• Indigo Topography

    Carrie Crawford, a new Botanical Colors customer wrote to us: “My husband, Jonathan contacted you in October for some basic indigo information and we shortly thereafter ordered supplies for a 1-2-3 vat. I have been experimenting and having a wonderful time with my vat…what a beautiful experience….I am forever in love with indigo…. I will […]

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  • Madison Wool and Wildwood Farm Host a Natural Dye Weekend

    We had so much fun this past weekend in Madison, Connecticut at Madison Wool and Wildwood Farm’s natural dye weekend! Participants had their own personal natural dye journeys using both the classical, historical dyes and some surprising new ones (think walnut sludge and pokeberries).  We also worked with some of Botanical  Colors’ ancient raw dyestuffs […]

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  • DIY: Indigo Dye with Cara Marie Piazza

    Our good friend and Botanical Colors customer, textile artist Cara Marie Piazza, was recently featured in Gardenista using our rich indigo. Writer Sophia Moreno-Bunge caught up with Cara in her studio and wrote: “Indigo is an ancient color, a natural dye extracted from a plant of the same name, and the only true blue dye […]

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  • Botanical Colors’ Shawls Debut on Wantful!

    We love that our Pom-Pom and silk, metallic gauze shawls were posted on Wantful today! Our large and lightweight shawls are dyed in organic indigo, giving them a natural color incomparable to conventional dyes. Handwoven and hand tied, each shawl will have slight variations of blue, but all are completely beautiful and ready to cover [...] Continue Reading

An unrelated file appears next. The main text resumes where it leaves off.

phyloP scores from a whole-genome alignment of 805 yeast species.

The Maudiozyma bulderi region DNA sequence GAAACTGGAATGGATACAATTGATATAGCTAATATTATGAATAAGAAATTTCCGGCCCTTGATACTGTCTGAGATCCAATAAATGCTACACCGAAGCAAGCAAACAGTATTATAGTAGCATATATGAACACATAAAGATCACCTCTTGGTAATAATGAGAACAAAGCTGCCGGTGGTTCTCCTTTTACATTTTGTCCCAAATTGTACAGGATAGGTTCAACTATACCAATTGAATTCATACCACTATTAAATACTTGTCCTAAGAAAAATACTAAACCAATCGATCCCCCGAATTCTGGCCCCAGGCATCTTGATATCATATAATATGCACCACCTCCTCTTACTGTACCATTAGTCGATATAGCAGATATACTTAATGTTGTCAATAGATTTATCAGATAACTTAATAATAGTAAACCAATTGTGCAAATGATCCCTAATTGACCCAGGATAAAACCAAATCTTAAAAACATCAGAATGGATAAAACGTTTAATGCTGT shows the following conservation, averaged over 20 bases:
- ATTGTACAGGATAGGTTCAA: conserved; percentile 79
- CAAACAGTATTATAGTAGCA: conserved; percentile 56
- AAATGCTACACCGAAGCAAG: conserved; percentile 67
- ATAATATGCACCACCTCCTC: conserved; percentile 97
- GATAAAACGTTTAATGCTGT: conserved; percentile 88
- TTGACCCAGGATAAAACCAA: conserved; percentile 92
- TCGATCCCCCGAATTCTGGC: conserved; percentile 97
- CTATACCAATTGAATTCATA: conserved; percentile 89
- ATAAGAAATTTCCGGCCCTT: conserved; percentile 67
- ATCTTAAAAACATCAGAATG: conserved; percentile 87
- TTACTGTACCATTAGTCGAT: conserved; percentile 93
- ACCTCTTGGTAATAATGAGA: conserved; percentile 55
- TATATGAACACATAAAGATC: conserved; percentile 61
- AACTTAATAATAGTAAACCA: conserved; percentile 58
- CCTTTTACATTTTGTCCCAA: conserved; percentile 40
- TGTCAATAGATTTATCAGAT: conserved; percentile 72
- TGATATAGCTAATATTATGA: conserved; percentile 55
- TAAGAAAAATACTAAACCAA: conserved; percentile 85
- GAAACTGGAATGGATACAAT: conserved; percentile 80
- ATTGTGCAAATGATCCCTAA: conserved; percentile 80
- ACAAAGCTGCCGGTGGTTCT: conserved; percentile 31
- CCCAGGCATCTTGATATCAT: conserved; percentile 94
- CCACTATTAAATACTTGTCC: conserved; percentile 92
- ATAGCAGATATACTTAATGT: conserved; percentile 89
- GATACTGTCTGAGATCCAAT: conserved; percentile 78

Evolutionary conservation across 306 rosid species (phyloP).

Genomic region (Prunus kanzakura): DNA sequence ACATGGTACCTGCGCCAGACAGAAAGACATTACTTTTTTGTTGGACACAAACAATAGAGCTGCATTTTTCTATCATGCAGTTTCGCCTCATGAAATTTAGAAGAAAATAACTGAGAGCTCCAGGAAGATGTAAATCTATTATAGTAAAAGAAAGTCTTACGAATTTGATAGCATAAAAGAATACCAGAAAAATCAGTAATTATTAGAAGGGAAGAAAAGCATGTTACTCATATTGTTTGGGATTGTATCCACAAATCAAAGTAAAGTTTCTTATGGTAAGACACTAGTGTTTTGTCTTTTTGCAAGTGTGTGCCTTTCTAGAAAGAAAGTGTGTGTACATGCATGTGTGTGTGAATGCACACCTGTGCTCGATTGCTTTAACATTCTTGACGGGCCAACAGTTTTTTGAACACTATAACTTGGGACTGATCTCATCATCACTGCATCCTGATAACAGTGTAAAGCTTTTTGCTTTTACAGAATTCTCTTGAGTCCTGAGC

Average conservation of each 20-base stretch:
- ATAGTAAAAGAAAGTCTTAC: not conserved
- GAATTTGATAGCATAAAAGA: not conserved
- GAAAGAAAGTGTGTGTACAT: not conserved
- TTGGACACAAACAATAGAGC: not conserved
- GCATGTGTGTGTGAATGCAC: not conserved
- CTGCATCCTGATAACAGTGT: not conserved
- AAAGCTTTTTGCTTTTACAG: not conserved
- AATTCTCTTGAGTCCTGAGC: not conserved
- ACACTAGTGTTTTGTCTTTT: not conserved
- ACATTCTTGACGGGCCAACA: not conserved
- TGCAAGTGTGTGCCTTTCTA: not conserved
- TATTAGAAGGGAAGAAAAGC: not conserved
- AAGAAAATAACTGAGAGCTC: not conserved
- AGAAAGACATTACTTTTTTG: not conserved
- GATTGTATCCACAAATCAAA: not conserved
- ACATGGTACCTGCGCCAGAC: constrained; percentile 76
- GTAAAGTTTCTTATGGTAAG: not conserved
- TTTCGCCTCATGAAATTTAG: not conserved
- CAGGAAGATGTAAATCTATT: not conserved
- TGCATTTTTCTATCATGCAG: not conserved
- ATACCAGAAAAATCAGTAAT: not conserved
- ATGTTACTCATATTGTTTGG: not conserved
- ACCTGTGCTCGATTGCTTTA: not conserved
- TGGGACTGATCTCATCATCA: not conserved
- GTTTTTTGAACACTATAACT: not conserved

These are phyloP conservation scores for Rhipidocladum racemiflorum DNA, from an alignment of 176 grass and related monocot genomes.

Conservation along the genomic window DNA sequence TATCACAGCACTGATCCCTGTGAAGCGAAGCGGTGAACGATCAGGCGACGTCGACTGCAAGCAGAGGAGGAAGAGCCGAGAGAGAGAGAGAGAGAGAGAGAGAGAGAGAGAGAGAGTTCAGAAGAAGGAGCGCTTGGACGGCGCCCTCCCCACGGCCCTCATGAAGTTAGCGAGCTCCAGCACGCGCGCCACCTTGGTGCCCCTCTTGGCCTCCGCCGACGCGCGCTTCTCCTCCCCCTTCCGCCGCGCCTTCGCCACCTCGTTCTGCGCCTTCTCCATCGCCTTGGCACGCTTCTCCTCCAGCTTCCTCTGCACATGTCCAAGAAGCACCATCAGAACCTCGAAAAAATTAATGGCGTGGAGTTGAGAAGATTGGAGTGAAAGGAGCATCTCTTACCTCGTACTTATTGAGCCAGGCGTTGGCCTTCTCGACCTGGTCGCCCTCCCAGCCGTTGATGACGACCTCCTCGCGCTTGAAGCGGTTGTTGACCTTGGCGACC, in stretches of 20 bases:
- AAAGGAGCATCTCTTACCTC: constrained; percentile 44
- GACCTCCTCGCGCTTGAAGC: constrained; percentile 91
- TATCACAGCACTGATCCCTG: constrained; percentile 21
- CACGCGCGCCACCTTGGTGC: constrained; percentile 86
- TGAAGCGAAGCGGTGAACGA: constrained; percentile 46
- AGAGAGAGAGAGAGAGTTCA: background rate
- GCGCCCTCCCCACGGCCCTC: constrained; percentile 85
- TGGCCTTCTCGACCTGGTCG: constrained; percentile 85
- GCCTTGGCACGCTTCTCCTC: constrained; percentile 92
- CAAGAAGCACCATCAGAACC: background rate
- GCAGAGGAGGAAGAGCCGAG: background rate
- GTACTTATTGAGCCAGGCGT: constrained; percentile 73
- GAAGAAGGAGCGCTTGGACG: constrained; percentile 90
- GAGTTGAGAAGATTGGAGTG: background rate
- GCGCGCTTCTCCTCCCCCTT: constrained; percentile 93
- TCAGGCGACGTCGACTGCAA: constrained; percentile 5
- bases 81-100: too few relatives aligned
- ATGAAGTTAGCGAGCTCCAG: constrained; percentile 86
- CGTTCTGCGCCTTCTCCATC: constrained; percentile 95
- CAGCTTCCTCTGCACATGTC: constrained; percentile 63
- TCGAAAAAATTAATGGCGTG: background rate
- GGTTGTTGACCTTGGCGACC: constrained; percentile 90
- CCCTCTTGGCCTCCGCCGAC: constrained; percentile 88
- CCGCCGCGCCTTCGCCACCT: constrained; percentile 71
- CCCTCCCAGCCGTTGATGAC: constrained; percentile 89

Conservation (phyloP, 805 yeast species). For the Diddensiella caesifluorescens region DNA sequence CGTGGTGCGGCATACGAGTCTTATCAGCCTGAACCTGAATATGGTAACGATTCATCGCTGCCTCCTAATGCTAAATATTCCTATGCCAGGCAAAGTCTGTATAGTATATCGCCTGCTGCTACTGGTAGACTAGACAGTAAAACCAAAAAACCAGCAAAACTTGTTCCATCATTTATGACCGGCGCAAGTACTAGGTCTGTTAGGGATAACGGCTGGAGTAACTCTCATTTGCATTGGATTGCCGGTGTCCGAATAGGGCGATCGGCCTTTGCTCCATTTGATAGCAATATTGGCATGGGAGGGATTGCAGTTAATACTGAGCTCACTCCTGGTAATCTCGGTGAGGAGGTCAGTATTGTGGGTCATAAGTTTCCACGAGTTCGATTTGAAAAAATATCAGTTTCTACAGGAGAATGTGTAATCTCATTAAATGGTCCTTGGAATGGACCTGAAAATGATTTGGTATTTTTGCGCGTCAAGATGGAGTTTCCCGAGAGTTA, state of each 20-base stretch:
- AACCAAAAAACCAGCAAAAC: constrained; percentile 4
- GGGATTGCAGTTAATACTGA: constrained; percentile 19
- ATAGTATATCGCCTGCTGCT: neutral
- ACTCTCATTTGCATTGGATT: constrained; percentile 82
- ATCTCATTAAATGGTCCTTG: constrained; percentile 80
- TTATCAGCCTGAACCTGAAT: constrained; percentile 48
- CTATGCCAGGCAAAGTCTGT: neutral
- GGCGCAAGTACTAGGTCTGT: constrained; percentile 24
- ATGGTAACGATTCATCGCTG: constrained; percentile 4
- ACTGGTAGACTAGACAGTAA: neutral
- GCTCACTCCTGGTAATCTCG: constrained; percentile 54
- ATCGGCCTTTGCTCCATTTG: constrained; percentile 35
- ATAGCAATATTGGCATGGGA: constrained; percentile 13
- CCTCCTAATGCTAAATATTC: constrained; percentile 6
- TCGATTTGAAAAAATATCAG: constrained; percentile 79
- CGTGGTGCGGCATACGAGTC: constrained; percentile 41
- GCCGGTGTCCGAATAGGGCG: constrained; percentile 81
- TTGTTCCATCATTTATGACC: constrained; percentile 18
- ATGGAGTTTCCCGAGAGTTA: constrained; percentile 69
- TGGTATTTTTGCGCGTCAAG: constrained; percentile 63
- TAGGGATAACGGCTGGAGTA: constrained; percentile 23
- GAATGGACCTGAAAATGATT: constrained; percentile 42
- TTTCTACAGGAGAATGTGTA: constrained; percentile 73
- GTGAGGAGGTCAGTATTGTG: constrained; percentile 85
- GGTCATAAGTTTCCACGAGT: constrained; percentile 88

• Hints & Tips for Natural Dyers: How to Minimize Indigo Crocking

    1. It’s supposed to rub off. That’s why blue jeans fade. 2. Certain cultures attribute indigo crocking to its authenticity and prize the way that excess indigo comes off on the hands or body. I found a description from Duncan Clarke  of Adire African Textiles on how West African cultures dye and prepare indigo cloth: […]

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  • Deena Schnitman: Paste Paper and Natural Dyes

    Boston artist Deena Schnitman creates works on paper using the age old technique of paste paper. She writes: “Paste paper dates back to the late sixteenth century when it was widely used by bookbinders in Europe for endpapers and bookcovers. The process has changed little and remains simple. A paste is cooked, colored with paint […]

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  • Accidental Indigo

    I grew indigo this year.  Well, truthfully, the indigo grew itself.  The most successful plant is a volunteer that established itself in the garlic bed and has spread so much that it  is threatening to overtake the front walkway.  It’s bloomed and I am hoping I can gather some seeds from it.  The first batch […]

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